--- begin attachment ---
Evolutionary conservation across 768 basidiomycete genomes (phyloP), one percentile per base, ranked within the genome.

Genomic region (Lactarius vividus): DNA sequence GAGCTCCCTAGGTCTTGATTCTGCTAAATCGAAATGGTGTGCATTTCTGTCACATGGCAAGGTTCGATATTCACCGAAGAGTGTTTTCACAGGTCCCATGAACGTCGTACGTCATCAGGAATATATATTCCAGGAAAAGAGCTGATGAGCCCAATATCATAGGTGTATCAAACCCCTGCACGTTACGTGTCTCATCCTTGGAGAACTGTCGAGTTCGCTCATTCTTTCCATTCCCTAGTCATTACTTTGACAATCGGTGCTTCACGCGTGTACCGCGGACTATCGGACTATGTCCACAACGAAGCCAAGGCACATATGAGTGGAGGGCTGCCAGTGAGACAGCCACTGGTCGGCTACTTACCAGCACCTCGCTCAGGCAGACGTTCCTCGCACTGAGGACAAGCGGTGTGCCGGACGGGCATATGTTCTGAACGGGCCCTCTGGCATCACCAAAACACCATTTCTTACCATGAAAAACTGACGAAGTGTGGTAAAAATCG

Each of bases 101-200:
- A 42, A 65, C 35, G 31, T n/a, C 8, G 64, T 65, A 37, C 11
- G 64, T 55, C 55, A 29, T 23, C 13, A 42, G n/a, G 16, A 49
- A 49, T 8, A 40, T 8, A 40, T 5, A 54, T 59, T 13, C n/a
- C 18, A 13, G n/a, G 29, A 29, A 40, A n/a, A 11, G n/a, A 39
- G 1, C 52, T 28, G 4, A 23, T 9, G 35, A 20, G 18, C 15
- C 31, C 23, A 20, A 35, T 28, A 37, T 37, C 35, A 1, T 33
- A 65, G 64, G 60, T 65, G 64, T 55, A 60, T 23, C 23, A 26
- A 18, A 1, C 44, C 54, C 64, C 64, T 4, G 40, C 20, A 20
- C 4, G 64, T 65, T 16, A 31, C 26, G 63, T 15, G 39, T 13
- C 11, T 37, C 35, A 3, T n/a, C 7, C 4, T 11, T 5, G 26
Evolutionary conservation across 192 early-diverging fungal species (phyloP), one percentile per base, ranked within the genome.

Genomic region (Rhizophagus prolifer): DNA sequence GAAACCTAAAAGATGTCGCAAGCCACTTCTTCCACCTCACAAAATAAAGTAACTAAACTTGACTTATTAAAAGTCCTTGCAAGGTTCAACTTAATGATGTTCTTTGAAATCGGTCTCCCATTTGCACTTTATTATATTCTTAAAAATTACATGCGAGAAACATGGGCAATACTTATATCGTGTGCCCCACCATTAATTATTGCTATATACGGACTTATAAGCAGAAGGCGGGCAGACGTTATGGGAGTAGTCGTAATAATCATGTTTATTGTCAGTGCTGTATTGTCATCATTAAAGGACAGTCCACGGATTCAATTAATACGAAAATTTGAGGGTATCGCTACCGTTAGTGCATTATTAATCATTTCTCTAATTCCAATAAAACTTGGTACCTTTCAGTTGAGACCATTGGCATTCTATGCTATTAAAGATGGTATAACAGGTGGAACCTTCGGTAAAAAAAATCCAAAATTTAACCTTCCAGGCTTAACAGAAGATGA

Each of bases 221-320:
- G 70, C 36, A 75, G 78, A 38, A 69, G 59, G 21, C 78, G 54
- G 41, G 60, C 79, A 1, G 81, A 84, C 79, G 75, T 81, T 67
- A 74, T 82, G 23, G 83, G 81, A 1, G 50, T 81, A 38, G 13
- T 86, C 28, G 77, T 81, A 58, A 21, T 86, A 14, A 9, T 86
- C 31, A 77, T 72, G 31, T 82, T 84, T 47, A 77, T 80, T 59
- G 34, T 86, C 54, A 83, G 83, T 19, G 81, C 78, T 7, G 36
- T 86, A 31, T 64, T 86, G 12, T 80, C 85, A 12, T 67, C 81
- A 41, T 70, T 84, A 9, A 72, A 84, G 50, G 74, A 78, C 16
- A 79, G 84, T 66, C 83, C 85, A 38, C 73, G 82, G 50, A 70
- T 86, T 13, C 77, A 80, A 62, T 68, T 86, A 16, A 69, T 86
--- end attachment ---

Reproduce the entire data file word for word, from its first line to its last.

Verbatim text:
Evolutionary conservation across 768 basidiomycete genomes (phyloP), one percentile per base, ranked within the genome.

Genomic region (Lactarius vividus): DNA sequence GAGCTCCCTAGGTCTTGATTCTGCTAAATCGAAATGGTGTGCATTTCTGTCACATGGCAAGGTTCGATATTCACCGAAGAGTGTTTTCACAGGTCCCATGAACGTCGTACGTCATCAGGAATATATATTCCAGGAAAAGAGCTGATGAGCCCAATATCATAGGTGTATCAAACCCCTGCACGTTACGTGTCTCATCCTTGGAGAACTGTCGAGTTCGCTCATTCTTTCCATTCCCTAGTCATTACTTTGACAATCGGTGCTTCACGCGTGTACCGCGGACTATCGGACTATGTCCACAACGAAGCCAAGGCACATATGAGTGGAGGGCTGCCAGTGAGACAGCCACTGGTCGGCTACTTACCAGCACCTCGCTCAGGCAGACGTTCCTCGCACTGAGGACAAGCGGTGTGCCGGACGGGCATATGTTCTGAACGGGCCCTCTGGCATCACCAAAACACCATTTCTTACCATGAAAAACTGACGAAGTGTGGTAAAAATCG

Each of bases 101-200:
- A 42, A 65, C 35, G 31, T n/a, C 8, G 64, T 65, A 37, C 11
- G 64, T 55, C 55, A 29, T 23, C 13, A 42, G n/a, G 16, A 49
- A 49, T 8, A 40, T 8, A 40, T 5, A 54, T 59, T 13, C n/a
- C 18, A 13, G n/a, G 29, A 29, A 40, A n/a, A 11, G n/a, A 39
- G 1, C 52, T 28, G 4, A 23, T 9, G 35, A 20, G 18, C 15
- C 31, C 23, A 20, A 35, T 28, A 37, T 37, C 35, A 1, T 33
- A 65, G 64, G 60, T 65, G 64, T 55, A 60, T 23, C 23, A 26
- A 18, A 1, C 44, C 54, C 64, C 64, T 4, G 40, C 20, A 20
- C 4, G 64, T 65, T 16, A 31, C 26, G 63, T 15, G 39, T 13
- C 11, T 37, C 35, A 3, T n/a, C 7, C 4, T 11, T 5, G 26
Evolutionary conservation across 192 early-diverging fungal species (phyloP), one percentile per base, ranked within the genome.

Genomic region (Rhizophagus prolifer): DNA sequence GAAACCTAAAAGATGTCGCAAGCCACTTCTTCCACCTCACAAAATAAAGTAACTAAACTTGACTTATTAAAAGTCCTTGCAAGGTTCAACTTAATGATGTTCTTTGAAATCGGTCTCCCATTTGCACTTTATTATATTCTTAAAAATTACATGCGAGAAACATGGGCAATACTTATATCGTGTGCCCCACCATTAATTATTGCTATATACGGACTTATAAGCAGAAGGCGGGCAGACGTTATGGGAGTAGTCGTAATAATCATGTTTATTGTCAGTGCTGTATTGTCATCATTAAAGGACAGTCCACGGATTCAATTAATACGAAAATTTGAGGGTATCGCTACCGTTAGTGCATTATTAATCATTTCTCTAATTCCAATAAAACTTGGTACCTTTCAGTTGAGACCATTGGCATTCTATGCTATTAAAGATGGTATAACAGGTGGAACCTTCGGTAAAAAAAATCCAAAATTTAACCTTCCAGGCTTAACAGAAGATGA

Each of bases 221-320:
- G 70, C 36, A 75, G 78, A 38, A 69, G 59, G 21, C 78, G 54
- G 41, G 60, C 79, A 1, G 81, A 84, C 79, G 75, T 81, T 67
- A 74, T 82, G 23, G 83, G 81, A 1, G 50, T 81, A 38, G 13
- T 86, C 28, G 77, T 81, A 58, A 21, T 86, A 14, A 9, T 86
- C 31, A 77, T 72, G 31, T 82, T 84, T 47, A 77, T 80, T 59
- G 34, T 86, C 54, A 83, G 83, T 19, G 81, C 78, T 7, G 36
- T 86, A 31, T 64, T 86, G 12, T 80, C 85, A 12, T 67, C 81
- A 41, T 70, T 84, A 9, A 72, A 84, G 50, G 74, A 78, C 16
- A 79, G 84, T 66, C 83, C 85, A 38, C 73, G 82, G 50, A 70
- T 86, T 13, C 77, A 80, A 62, T 68, T 86, A 16, A 69, T 86